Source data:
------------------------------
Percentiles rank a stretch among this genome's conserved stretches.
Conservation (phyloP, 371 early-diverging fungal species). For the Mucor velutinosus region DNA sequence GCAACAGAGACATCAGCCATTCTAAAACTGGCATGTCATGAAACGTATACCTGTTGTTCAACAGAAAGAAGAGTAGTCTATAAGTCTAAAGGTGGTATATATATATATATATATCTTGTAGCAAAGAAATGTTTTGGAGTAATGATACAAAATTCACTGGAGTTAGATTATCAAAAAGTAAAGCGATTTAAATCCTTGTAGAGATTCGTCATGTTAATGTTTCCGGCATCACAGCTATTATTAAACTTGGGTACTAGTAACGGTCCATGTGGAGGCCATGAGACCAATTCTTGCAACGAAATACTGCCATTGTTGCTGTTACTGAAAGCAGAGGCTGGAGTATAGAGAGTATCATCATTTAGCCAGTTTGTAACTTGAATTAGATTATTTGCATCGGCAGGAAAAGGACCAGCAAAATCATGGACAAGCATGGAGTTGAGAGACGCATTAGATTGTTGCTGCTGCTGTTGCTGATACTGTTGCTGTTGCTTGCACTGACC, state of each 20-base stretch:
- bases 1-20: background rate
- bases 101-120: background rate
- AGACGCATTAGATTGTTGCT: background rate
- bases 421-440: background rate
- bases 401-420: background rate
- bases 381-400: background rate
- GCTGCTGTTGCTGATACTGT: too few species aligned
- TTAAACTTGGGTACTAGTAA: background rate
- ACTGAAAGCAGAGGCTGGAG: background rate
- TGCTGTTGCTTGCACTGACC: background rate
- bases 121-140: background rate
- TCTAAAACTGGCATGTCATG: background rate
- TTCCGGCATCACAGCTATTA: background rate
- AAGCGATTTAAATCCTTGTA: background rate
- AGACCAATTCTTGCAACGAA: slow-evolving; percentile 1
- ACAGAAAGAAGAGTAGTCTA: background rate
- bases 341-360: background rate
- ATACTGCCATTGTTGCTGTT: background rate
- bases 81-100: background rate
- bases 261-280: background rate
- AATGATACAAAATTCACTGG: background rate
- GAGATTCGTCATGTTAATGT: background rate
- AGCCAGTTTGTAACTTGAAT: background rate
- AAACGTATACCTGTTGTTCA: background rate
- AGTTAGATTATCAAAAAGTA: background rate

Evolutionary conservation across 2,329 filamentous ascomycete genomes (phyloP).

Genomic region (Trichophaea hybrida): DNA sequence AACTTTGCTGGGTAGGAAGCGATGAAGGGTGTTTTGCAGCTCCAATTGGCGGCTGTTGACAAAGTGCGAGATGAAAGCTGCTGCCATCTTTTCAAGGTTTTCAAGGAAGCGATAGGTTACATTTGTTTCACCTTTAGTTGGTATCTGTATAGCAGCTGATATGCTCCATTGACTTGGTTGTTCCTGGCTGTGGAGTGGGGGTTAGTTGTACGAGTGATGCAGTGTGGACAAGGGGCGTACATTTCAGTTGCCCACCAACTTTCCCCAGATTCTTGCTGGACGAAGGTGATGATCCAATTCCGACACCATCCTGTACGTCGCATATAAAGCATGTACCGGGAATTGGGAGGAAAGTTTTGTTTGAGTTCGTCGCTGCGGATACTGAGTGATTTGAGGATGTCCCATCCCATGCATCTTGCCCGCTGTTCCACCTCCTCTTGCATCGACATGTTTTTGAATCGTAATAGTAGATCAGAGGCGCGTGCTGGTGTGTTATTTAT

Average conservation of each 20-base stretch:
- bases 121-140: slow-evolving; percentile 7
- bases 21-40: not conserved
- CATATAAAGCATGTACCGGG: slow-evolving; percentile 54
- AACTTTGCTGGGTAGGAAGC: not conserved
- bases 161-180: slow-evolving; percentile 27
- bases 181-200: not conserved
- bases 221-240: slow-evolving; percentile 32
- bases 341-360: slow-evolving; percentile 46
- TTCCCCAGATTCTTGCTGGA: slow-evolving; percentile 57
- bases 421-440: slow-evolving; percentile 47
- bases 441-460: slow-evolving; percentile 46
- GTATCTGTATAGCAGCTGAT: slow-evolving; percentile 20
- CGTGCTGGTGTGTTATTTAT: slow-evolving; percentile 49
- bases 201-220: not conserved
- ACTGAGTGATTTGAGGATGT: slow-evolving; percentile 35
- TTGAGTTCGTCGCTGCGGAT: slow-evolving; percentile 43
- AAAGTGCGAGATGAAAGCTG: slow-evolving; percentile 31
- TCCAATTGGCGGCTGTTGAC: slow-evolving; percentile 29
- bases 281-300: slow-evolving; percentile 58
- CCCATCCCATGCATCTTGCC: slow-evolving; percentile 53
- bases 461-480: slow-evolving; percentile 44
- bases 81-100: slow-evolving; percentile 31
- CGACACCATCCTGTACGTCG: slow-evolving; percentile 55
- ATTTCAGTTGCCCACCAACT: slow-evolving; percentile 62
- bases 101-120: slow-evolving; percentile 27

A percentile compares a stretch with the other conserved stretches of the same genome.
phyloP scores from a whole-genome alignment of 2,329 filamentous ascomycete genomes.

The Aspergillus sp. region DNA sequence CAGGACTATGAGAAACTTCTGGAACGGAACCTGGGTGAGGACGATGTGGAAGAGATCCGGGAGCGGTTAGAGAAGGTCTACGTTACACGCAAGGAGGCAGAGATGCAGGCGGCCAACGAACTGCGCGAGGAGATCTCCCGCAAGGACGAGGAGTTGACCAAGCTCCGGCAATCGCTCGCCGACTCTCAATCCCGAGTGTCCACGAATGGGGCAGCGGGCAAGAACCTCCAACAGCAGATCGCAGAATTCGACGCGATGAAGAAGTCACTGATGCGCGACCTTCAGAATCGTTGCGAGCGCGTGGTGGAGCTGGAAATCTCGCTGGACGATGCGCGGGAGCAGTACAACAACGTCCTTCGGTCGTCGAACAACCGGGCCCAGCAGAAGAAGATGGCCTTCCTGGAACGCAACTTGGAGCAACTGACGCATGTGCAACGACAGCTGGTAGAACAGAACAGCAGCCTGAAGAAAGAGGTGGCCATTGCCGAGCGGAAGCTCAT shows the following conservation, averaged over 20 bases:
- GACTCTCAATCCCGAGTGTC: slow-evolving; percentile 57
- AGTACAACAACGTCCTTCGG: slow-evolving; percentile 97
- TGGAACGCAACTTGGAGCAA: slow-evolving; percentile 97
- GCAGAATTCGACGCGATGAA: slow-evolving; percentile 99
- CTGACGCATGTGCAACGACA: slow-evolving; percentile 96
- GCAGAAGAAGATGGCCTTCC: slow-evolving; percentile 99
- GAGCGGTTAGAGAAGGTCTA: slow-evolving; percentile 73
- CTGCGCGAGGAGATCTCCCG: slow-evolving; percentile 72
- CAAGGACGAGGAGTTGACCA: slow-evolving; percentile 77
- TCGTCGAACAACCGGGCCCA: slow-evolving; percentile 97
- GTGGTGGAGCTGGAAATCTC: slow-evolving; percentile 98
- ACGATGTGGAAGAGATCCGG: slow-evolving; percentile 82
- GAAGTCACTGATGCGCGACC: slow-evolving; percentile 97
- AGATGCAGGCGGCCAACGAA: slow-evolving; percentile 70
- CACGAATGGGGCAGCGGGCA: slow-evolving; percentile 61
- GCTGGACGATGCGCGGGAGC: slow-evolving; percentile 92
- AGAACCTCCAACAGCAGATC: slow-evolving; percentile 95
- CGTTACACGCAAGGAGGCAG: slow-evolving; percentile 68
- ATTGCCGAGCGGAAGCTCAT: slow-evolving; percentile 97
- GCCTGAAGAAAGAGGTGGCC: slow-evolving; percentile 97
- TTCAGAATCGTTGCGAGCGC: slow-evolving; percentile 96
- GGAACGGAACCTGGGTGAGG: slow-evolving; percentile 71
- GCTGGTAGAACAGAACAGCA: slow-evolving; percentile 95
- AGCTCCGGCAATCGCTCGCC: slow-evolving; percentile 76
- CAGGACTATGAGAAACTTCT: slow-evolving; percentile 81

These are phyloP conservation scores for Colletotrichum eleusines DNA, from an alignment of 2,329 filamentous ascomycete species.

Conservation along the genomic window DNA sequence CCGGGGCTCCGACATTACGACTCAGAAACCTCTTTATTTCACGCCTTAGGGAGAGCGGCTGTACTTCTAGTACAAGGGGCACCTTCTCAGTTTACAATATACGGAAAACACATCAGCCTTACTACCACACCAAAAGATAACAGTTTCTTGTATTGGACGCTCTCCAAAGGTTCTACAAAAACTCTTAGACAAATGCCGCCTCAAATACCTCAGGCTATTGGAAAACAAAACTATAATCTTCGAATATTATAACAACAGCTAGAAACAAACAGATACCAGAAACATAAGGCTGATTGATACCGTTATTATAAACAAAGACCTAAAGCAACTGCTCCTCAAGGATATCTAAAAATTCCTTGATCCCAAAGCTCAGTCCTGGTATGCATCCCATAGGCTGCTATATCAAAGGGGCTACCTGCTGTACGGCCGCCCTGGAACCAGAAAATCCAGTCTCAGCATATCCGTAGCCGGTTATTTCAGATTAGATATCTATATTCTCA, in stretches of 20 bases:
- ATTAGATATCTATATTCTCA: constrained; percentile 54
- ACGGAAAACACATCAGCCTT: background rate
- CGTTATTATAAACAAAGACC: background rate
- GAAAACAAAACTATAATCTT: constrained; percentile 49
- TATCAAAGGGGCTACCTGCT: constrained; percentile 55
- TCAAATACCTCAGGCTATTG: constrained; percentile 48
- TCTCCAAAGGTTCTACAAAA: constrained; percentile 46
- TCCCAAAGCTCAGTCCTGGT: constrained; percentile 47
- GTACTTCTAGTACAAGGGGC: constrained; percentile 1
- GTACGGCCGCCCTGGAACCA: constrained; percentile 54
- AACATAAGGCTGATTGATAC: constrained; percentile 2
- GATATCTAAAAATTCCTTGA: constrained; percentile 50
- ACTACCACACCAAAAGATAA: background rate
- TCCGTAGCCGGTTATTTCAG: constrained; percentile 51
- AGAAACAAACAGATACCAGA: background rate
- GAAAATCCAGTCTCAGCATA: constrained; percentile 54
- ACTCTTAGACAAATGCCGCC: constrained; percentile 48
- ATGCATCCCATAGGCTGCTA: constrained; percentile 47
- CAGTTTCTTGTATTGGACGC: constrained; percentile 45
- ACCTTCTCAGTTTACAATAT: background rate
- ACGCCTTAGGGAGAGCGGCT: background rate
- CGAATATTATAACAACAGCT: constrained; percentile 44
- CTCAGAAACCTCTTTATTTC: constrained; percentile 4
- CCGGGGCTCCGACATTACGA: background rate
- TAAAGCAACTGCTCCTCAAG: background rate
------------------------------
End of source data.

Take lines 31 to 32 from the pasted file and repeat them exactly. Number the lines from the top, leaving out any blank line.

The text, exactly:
- bases 121-140: slow-evolving; percentile 7
- bases 21-40: not conserved